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Olay Professional Pro-X Exfoliating Renewal Cleanser- reviewed and rejected

Is a Solution for:
Dull Skin, Oily Skin
April 11, 2011 Reviewed by Marta 2 Comments
Olay has got in on the brush cleanser act with the launch of the Pro-X Advanced Cleansing System. Priced at $29, Olay is trying to get into the increasingly crowded brush market by coming in with an even lower price point that Pretika, the Sirius Skinsonic, amongst others trying to topple the Clarisonic from its high ticket, but nevertheless market leading throne. Curious to see how the Olay ProX Advanced Cleansing System compares, I have ordered it and will report back once I’ve given it a try.  But what I can tell you now is that I won’t be using the accompanying cleanser.

Olay’s Pro-X range isn’t bad; unlike many drugstore brands its fillers and mediocre ingredients are redeemed by niacinamide (a form of vitamin B3 and a precurser of enzymes essential for cell energy production and lipid synthesis. For example, the Professional Pro-X Wrinkle Smoothing Cream also has carnosine and Matrixyl. Alas, there is nothing to redeem the Professional Pro-X Exfoliating Renewal Cleanser. And I mean nothing.

And there is much to condemn it. The worst thing about this cleanser is polyethylene as the fourth ingredient.  It is an irritant, carcinogen and an immune system toxin. Polyethylene should not be used on broken skin whereby it might enter the body. Here in a cleanser, at least, it is being rinsed off. Also here is a close cousin, PEG 200 hydrogenated glyceryl palmate, is polyethylene glycol. Like all PEGs – and there are two more in Pro-X Exfoliating Renewal Cleanser - it is considered safe only if in contact with healthy skin.

Then there is potassium hydroxide. This is highly corrosive and an irritant that is regarded as a workplace hazard by the European Union. You’ll be relieved to know that the CIR, the cosmetic industry body, deems it to be safe because of the low concentrations typically used in cosmetics.  The same is likely true of magnesium nitrate, a preservative, which at 100% concentrations is regarded as extremely hazardous in contact with skin.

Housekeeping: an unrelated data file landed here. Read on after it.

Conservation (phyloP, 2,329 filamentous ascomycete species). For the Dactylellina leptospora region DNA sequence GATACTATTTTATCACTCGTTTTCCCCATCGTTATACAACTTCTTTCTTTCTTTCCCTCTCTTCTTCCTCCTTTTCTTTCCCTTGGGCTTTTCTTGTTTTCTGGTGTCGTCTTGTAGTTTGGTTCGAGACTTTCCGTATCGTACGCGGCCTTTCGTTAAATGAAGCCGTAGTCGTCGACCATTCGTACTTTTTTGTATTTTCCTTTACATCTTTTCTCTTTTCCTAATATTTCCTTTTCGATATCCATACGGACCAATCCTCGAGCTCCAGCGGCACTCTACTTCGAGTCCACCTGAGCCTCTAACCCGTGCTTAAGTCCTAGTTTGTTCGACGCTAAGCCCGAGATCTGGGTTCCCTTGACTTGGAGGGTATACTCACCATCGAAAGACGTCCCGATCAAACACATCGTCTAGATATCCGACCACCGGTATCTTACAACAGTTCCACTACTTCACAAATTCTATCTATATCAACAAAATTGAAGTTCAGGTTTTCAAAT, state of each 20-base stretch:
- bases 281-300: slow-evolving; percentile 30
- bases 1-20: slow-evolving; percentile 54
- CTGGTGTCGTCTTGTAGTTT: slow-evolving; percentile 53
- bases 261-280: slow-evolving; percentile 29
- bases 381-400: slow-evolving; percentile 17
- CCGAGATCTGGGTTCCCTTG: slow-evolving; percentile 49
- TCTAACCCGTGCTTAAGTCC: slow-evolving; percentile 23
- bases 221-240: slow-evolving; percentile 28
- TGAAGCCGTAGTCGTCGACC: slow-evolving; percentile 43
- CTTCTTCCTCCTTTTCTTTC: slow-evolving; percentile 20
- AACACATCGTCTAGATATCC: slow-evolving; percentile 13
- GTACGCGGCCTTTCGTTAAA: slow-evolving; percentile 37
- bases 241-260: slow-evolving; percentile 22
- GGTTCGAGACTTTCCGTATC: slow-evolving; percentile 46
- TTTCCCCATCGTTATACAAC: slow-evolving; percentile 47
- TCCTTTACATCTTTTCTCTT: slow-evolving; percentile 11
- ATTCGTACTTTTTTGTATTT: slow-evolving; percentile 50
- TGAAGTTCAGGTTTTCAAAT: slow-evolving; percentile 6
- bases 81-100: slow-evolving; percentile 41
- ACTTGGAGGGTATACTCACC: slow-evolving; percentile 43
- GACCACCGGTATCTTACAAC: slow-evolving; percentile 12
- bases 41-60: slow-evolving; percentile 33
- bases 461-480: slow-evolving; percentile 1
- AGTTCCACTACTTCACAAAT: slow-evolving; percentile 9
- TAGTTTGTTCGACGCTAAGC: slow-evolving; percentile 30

The formula ends with methylchloroisothiazoline, a skin irritant. However, it is a relief to see that the top two ingredients are lauramidopropyl betaine, a relatively mild mannered surfactant used because it not an irritant and sodium cocoyl isethionate, regarded as only a mild hazard by the Cosmetic Database, although it can be an eye irritant at high doses.


Water, Glycerin, Lauramidopropyl Betaine, Sodium Cocoyl Isethionate, Polyethylene, Sorbitol, Acrylates Copolymer, PEG 200 Hydrogenated Glyceryl Palmate, Citric Acid, Potassium Hydroxide, Polyquaternium 10, PEG 7 Glyceryl Cocoate, PEG 100, Coconut Acid, Disodium EDTA, Sodium Isethionate, Sodium Chloride, Magnesium Nitrate, Sodium Carbonate, Methylchloroisothiazoline
  • August 12, 2011

    by Angela J

    Hi Trenton,

    Welcome to TIA. It would be helpful if you would refrain from insulting people and state your opinion in a lucid, well-reasoned manner. You don't state what you're objection is to the review and you reference Paula Begoun for no apparent reason. We appreciate participation that is not offensive and adds to the discussion.


  • August 12, 2011

    by Trenton Wozniak

    Well, you certainly do not know what in the hell you are talking about! I suggest you spend your afternoons and evenings researching your data and findings with Paula Begoun!

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